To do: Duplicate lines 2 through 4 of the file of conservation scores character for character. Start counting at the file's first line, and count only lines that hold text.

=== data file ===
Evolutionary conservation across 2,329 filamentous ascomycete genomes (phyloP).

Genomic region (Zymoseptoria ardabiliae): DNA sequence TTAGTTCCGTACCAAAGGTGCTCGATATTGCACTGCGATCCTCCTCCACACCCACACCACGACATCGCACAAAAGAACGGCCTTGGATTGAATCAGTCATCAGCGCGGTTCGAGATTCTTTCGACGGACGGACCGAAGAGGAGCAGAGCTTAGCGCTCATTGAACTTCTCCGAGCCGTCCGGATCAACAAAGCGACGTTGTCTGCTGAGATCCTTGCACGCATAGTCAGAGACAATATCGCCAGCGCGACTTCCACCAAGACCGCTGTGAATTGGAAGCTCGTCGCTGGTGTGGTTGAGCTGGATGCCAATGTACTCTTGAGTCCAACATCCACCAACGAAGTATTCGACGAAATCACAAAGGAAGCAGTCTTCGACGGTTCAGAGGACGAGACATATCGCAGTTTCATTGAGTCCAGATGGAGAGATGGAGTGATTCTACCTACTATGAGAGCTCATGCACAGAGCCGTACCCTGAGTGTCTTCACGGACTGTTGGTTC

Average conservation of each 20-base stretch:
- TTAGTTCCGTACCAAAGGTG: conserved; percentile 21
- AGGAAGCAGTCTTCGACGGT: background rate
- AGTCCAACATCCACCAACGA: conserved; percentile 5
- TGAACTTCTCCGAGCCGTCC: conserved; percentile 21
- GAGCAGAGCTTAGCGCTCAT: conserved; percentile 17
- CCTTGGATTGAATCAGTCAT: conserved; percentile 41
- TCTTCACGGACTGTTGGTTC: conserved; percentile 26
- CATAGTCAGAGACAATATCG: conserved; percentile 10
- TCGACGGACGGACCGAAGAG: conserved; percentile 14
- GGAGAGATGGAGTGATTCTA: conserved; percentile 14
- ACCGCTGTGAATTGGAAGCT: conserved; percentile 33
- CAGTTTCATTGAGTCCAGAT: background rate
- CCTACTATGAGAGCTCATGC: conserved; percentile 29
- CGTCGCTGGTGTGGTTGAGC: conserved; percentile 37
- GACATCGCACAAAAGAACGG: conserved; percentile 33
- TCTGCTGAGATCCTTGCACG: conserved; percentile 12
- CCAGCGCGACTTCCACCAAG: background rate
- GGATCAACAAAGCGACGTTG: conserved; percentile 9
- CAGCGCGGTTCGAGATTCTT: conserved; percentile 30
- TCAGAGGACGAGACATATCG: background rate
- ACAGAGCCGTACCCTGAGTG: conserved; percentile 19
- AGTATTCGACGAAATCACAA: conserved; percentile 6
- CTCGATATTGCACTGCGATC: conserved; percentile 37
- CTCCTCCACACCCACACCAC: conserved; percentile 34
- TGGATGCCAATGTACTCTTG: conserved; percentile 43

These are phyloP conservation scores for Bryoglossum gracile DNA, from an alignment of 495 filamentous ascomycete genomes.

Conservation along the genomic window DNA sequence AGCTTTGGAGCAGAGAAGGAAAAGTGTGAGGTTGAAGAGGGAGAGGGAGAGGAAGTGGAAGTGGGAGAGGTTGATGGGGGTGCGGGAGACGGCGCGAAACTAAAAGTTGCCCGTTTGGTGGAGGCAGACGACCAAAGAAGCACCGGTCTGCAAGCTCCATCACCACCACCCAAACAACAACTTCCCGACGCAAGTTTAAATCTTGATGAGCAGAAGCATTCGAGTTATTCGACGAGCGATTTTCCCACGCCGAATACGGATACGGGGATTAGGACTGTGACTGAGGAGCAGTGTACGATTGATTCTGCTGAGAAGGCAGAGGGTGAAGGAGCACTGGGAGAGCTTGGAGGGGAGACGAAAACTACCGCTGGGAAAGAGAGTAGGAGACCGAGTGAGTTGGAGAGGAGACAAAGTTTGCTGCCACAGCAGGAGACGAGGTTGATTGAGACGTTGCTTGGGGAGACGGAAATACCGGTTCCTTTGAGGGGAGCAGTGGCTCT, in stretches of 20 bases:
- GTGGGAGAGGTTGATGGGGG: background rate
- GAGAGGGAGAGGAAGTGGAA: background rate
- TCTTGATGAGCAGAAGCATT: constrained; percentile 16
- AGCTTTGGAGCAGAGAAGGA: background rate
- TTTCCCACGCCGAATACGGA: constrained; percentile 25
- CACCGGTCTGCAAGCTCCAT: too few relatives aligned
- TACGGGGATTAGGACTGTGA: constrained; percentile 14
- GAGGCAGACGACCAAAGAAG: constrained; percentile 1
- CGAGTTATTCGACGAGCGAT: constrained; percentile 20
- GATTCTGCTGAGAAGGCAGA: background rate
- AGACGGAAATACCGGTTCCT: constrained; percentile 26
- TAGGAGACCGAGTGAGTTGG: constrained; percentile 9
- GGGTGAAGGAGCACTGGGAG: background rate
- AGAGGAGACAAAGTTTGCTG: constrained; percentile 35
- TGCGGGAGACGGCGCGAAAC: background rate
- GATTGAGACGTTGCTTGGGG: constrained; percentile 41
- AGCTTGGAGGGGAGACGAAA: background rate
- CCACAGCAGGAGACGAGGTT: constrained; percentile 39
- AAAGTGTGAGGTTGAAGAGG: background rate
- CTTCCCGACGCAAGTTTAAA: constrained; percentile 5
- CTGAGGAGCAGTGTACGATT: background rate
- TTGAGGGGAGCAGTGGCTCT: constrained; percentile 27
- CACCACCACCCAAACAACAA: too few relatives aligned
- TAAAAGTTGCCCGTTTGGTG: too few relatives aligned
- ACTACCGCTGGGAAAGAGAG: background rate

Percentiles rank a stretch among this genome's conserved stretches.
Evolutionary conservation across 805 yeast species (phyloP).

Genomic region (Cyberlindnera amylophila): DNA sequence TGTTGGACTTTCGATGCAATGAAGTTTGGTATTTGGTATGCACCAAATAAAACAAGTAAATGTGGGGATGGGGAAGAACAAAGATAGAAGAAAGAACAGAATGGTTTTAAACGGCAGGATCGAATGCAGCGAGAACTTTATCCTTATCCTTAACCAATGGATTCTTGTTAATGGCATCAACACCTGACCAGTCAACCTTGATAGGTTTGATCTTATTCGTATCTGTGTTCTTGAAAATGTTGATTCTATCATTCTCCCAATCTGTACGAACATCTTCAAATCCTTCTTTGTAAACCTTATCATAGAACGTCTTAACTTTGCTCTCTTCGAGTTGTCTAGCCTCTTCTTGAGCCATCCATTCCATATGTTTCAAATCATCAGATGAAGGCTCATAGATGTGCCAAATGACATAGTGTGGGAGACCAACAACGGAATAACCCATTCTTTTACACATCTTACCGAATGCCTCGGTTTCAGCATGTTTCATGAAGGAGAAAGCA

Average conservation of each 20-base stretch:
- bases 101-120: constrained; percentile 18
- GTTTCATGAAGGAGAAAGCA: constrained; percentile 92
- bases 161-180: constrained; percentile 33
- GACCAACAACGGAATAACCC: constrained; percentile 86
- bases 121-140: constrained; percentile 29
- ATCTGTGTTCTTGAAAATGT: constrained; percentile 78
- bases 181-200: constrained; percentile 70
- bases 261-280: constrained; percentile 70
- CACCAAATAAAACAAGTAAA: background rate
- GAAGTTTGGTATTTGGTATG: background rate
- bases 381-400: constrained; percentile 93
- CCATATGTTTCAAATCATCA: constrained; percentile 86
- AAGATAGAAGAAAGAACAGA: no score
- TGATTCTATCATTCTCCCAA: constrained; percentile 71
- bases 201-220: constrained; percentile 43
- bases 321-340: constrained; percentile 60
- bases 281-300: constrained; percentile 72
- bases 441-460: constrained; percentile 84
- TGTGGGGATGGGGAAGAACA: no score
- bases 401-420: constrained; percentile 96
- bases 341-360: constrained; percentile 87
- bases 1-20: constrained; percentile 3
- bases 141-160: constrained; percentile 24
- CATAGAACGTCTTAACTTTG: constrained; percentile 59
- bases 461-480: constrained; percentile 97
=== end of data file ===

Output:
Genomic region (Zymoseptoria ardabiliae): DNA sequence TTAGTTCCGTACCAAAGGTGCTCGATATTGCACTGCGATCCTCCTCCACACCCACACCACGACATCGCACAAAAGAACGGCCTTGGATTGAATCAGTCATCAGCGCGGTTCGAGATTCTTTCGACGGACGGACCGAAGAGGAGCAGAGCTTAGCGCTCATTGAACTTCTCCGAGCCGTCCGGATCAACAAAGCGACGTTGTCTGCTGAGATCCTTGCACGCATAGTCAGAGACAATATCGCCAGCGCGACTTCCACCAAGACCGCTGTGAATTGGAAGCTCGTCGCTGGTGTGGTTGAGCTGGATGCCAATGTACTCTTGAGTCCAACATCCACCAACGAAGTATTCGACGAAATCACAAAGGAAGCAGTCTTCGACGGTTCAGAGGACGAGACATATCGCAGTTTCATTGAGTCCAGATGGAGAGATGGAGTGATTCTACCTACTATGAGAGCTCATGCACAGAGCCGTACCCTGAGTGTCTTCACGGACTGTTGGTTC

Average conservation of each 20-base stretch:
- TTAGTTCCGTACCAAAGGTG: conserved; percentile 21